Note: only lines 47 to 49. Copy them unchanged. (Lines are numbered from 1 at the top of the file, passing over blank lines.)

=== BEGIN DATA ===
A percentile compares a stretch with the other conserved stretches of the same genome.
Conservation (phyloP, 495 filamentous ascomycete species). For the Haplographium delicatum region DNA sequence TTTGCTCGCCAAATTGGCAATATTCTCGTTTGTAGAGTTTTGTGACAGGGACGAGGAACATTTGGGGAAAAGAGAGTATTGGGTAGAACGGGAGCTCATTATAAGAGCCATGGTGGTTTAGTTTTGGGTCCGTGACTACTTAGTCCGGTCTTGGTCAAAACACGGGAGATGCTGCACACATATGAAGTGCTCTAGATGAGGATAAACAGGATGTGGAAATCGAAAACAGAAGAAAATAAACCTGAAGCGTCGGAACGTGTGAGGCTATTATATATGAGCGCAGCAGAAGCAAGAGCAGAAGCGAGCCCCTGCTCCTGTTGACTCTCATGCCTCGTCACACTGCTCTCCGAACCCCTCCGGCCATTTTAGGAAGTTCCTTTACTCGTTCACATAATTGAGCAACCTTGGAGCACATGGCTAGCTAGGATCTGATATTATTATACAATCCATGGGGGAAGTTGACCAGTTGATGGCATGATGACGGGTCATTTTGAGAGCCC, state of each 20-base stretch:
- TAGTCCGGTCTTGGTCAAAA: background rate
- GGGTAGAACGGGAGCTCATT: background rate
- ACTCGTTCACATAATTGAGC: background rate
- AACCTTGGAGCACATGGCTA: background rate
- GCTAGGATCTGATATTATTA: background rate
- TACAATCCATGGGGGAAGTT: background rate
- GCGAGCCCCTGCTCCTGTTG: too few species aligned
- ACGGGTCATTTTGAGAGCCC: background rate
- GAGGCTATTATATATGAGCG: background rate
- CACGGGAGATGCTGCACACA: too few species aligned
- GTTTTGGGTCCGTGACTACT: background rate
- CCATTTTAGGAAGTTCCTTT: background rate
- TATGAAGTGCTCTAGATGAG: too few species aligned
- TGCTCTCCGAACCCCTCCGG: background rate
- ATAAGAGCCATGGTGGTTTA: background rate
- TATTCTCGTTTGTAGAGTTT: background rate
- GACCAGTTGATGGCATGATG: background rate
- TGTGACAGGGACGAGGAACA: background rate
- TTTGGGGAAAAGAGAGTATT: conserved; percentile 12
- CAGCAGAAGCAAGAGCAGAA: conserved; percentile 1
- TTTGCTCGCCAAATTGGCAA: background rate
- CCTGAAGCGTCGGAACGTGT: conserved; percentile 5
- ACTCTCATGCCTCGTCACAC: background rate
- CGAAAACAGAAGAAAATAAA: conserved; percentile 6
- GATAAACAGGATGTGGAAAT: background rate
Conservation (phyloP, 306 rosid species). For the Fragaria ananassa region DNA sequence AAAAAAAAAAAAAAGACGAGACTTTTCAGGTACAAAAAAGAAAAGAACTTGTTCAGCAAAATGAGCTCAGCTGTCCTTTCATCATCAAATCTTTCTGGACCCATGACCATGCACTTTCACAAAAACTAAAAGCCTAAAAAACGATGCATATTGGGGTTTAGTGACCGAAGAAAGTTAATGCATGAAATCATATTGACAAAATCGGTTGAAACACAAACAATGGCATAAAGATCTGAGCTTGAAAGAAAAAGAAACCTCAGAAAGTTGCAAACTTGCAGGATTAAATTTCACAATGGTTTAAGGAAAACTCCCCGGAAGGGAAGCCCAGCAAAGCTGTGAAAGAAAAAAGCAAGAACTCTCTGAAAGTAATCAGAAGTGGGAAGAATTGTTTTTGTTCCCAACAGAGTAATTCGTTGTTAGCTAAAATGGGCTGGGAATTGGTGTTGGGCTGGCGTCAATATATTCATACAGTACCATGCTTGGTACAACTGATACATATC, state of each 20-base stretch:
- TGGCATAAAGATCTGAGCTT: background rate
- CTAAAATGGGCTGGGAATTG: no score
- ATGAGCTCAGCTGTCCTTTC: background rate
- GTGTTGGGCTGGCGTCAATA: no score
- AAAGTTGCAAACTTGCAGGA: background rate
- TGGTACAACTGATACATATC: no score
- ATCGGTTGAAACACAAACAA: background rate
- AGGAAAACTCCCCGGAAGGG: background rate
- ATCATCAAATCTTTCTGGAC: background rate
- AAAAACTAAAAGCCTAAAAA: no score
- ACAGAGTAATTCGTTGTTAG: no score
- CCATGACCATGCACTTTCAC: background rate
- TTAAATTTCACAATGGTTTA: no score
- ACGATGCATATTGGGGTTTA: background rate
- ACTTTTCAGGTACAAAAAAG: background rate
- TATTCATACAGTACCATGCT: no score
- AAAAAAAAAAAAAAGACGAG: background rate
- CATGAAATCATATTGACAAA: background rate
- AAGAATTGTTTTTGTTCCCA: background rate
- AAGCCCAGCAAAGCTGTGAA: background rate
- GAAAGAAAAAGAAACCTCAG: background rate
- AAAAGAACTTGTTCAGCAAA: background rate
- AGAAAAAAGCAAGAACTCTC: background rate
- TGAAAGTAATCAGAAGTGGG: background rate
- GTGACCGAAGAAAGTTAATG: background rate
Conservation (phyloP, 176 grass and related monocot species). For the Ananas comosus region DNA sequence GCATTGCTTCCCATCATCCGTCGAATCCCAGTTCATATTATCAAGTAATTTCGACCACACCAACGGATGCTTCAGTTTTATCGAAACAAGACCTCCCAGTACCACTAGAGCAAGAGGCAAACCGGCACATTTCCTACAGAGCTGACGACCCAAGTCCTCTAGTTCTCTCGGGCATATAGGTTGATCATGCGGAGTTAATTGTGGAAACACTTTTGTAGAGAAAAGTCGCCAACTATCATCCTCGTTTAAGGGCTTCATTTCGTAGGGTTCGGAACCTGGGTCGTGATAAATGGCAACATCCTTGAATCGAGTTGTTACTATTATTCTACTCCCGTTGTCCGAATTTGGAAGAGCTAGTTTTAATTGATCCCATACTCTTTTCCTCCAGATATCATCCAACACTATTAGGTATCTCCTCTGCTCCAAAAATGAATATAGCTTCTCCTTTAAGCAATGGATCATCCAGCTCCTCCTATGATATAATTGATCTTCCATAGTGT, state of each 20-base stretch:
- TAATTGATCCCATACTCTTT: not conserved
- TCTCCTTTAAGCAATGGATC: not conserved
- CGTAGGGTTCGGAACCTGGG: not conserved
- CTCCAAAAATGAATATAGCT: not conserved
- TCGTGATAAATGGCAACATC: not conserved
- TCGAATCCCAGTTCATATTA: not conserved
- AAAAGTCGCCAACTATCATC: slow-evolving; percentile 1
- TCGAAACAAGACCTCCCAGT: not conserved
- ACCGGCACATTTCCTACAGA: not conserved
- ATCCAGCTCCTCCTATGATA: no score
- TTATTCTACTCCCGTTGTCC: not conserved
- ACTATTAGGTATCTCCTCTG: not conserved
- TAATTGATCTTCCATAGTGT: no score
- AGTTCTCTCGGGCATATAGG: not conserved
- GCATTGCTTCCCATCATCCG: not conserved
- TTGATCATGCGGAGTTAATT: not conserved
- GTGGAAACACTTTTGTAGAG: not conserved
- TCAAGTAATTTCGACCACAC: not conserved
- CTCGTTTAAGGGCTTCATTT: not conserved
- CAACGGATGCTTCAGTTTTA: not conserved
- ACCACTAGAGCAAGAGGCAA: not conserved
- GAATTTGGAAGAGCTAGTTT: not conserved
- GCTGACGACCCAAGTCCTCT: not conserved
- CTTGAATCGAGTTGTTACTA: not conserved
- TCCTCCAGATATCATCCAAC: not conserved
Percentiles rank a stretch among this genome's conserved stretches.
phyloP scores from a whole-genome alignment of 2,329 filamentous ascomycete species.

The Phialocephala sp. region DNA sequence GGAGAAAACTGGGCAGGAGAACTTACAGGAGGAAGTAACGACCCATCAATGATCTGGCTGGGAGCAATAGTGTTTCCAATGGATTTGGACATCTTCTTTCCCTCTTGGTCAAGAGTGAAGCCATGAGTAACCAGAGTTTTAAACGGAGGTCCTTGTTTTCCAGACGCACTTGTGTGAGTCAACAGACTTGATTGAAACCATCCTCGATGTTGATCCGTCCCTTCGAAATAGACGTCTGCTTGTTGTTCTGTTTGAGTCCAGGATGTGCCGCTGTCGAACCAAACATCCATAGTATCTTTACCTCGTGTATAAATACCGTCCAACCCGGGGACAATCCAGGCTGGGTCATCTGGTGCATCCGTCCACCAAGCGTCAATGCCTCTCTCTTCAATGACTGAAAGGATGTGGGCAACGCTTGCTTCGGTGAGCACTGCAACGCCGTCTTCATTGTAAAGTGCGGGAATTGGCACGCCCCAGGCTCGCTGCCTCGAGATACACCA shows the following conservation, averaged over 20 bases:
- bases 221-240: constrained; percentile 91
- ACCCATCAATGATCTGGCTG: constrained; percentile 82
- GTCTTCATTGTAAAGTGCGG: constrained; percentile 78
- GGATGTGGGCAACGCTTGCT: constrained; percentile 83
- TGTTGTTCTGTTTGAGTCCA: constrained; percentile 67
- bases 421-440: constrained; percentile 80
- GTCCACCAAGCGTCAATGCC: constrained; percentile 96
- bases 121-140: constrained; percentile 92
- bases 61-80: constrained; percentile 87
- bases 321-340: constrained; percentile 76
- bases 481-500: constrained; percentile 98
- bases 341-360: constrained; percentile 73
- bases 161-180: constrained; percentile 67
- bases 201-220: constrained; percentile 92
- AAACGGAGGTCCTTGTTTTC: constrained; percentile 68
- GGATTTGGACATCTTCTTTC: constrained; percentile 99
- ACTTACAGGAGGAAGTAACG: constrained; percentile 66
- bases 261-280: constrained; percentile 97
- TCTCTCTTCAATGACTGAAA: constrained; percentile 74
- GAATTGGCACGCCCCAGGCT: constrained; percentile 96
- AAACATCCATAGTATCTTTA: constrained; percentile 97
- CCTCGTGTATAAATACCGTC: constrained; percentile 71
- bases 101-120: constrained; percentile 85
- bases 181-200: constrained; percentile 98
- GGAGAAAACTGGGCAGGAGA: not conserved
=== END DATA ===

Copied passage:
- AAGAATTGTTTTTGTTCCCA: background rate
- AAGCCCAGCAAAGCTGTGAA: background rate
- GAAAGAAAAAGAAACCTCAG: background rate